Salman Rushdie is probably one of the most well known writer of literary fiction in the world. His fame is not based on his great technique, social or personal insight, prose style or any of the other things that a writer may wish to be famous for. Salman Rushdie is famous for The Satanic Verses, and for the anger it provoked, leading to him being sentenced to death by the fatwa of the Ayatollah Khomeini. For reasons of both his personal safety and his literary reputation, this is probably not what Salman Rushdie wants to most be remembered for. And yet, the furor of the controversy over The Satanic Verses will probably overshadow Rushdie's skills as a writer.
And this brings us to Fury, a short novel written and published in 2000. The book predates the World Trade Center attacks, although it does seem to be vaguely prophetic, in that it takes place in New York City and the anger of the third world, and those of Islamic origin, are themes of the book. But let me back up and say that when I started reading it, I didn't know that: all I knew was Rushdie's fame, and that his writing was considered to be literary and complicated. My first impression upon reading the book was that Rushdie was obviously a skilled and interesting writer, stylistically using a great deal of complicated descriptions, and having plots and characters and interludes that were both entertaining and complex. Until about half way into the book, however, I was somewhat annoyed with the overall tone of the book. The book is about an Indian professor from Cambridge, who has also incidentally invented a doll and television show resembling Dora the Explorer, who has suddenly moved to New York City for reasons of great personal rage. What was annoying to me about this is that it seemed like an author insertion tract, where the protagonist was used to voice the author's typical left wing bourgeois opinions. In other words, this seemed like a book written by a professional leftist literati where the main character was a professional leftist literati who spent his time complaining. It was also, despite a few odd incidents, a fairly straightforward book.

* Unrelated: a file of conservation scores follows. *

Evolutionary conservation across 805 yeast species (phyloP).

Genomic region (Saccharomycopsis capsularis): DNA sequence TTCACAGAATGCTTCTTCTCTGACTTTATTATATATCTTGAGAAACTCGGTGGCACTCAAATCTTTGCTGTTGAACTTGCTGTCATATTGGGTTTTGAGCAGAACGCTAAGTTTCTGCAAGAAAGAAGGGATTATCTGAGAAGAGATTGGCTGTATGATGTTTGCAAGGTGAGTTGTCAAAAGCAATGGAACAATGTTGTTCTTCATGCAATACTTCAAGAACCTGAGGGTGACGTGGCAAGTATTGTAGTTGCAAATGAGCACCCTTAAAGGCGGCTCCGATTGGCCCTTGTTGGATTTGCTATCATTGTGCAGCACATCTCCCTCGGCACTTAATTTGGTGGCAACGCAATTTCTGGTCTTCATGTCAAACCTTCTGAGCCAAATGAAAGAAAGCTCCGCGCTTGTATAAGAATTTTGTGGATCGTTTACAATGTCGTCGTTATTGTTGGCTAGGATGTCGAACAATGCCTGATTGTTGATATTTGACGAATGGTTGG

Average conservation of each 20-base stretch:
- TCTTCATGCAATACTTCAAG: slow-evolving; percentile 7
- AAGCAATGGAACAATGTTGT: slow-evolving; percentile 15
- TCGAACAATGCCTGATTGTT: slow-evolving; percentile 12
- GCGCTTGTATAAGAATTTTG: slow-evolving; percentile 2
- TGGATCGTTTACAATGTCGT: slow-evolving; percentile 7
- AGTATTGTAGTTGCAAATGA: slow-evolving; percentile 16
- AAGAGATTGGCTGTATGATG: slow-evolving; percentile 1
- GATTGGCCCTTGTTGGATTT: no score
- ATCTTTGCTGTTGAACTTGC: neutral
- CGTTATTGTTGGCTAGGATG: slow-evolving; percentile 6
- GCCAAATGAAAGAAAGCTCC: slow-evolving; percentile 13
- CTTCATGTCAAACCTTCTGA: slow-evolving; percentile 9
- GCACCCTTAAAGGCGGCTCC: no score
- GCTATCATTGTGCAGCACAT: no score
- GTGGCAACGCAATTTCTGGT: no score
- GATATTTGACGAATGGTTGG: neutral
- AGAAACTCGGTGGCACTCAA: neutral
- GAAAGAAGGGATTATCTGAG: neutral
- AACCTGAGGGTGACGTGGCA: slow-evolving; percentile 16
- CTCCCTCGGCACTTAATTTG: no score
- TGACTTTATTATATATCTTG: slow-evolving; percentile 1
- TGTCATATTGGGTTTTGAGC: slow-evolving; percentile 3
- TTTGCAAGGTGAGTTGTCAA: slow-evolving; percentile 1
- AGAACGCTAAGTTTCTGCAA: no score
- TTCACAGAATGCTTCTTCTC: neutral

About halfway through the book, however, the various odd plot strands and characters started to coalesce. They did so in a variety of odd and interesting ways that made the book into the proverbial "page turner". For example, there is a plot surrounding the deaths of a trio of young society women, who the protagonist's best friend, a successful but troubled African-American journalist, is somehow involved in. From its original realistic plot, the twists and convolutions become more ridiculous, while never crossing the line into outright fantasy. For example, there is a plot late in the novel about a civil war on the South Pacific Island of Lilliput and Blefuscu, which despite taking its name from Gulliver's Travels, is actually a fairly accurate fictionalization of the civil war fought in Fiji in the year 2000.
If any of this sounds confusing, it should: one of the best things about the novel is that it manages to sprawl. Although not a very long book---only 250 pages in trade paperback size, it somehow manages to have a confusing, intricate series of plots, with a great amount of descriptions of various odd people and places. It also has a great deal of literary references, to things such as Winnie-the-Pooh, Dune, Gulliver's Travels, and Greek Mythology. And all of this comes off as natural, and not as forced or pretentious.
So the biggest upshot from this is that I now know Mr. Rushdie as a truly original and skilled writer, and that his books are worthwhile to read outside of the controversy he engendered over two decades ago.